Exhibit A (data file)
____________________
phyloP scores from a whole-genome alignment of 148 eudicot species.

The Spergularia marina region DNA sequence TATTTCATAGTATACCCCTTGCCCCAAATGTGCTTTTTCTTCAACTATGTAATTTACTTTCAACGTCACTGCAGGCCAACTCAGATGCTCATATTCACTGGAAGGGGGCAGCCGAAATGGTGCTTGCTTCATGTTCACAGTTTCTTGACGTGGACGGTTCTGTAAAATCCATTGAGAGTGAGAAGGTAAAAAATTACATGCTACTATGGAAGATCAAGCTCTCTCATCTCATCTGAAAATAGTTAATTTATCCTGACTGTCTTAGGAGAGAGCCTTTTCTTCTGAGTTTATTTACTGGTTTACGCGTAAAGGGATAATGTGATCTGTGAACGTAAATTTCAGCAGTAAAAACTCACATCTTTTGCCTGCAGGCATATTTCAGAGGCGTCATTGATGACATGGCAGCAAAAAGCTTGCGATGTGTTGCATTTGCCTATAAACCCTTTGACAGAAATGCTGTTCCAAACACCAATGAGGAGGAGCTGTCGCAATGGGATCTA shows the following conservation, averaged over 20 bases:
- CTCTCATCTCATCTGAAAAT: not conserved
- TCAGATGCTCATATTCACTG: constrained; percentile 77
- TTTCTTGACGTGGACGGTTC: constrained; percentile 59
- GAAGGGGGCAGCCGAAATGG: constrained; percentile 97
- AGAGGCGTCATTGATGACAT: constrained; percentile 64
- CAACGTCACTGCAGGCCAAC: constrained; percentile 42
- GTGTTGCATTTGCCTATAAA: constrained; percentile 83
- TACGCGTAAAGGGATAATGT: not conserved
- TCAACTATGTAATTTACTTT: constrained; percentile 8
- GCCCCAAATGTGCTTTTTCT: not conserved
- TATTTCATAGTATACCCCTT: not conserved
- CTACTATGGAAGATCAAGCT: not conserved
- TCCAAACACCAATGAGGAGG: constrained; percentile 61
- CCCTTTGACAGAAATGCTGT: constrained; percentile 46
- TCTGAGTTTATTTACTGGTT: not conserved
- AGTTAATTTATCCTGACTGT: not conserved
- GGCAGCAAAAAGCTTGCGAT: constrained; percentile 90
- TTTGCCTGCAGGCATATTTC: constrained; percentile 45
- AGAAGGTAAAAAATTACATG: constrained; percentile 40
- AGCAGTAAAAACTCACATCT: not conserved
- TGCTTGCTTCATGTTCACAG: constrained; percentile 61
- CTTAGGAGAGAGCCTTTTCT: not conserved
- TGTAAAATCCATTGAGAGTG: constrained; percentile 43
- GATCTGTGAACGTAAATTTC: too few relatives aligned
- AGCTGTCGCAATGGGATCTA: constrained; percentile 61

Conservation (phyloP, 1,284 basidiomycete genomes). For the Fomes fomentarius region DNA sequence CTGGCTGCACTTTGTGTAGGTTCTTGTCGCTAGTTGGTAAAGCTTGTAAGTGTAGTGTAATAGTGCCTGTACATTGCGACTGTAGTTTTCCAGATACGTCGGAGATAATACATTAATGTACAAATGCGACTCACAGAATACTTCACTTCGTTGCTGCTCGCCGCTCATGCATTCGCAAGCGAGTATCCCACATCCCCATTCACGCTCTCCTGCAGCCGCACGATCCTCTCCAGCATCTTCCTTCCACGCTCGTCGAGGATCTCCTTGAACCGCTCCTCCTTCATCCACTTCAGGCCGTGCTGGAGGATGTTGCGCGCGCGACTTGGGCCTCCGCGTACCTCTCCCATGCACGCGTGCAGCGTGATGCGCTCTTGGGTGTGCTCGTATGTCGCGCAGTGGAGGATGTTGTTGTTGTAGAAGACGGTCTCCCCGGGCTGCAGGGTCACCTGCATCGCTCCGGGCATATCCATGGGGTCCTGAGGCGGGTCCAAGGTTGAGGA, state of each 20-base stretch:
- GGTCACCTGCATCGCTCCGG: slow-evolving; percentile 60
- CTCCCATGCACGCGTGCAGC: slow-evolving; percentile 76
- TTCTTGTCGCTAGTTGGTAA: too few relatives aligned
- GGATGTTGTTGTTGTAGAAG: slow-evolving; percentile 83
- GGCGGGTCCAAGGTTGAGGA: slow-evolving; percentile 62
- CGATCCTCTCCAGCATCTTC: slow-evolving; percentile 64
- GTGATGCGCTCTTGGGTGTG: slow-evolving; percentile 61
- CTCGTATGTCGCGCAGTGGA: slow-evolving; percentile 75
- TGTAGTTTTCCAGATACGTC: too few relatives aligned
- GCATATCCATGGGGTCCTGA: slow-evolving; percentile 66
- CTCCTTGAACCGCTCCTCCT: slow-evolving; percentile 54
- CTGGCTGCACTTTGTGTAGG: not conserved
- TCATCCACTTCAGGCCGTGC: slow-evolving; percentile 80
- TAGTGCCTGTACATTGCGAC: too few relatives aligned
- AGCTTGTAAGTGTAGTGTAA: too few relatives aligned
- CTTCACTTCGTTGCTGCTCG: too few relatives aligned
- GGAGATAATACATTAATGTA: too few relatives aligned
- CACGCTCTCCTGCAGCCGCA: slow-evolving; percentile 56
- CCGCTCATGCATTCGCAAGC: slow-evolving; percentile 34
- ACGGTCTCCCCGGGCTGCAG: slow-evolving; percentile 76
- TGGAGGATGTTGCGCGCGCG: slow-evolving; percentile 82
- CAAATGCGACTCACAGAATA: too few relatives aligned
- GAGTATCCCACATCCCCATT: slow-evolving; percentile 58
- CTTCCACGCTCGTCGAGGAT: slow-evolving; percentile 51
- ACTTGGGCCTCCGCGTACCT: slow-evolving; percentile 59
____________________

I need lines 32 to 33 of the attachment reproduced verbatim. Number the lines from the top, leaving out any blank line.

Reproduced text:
- GGATGTTGTTGTTGTAGAAG: slow-evolving; percentile 83
- GGCGGGTCCAAGGTTGAGGA: slow-evolving; percentile 62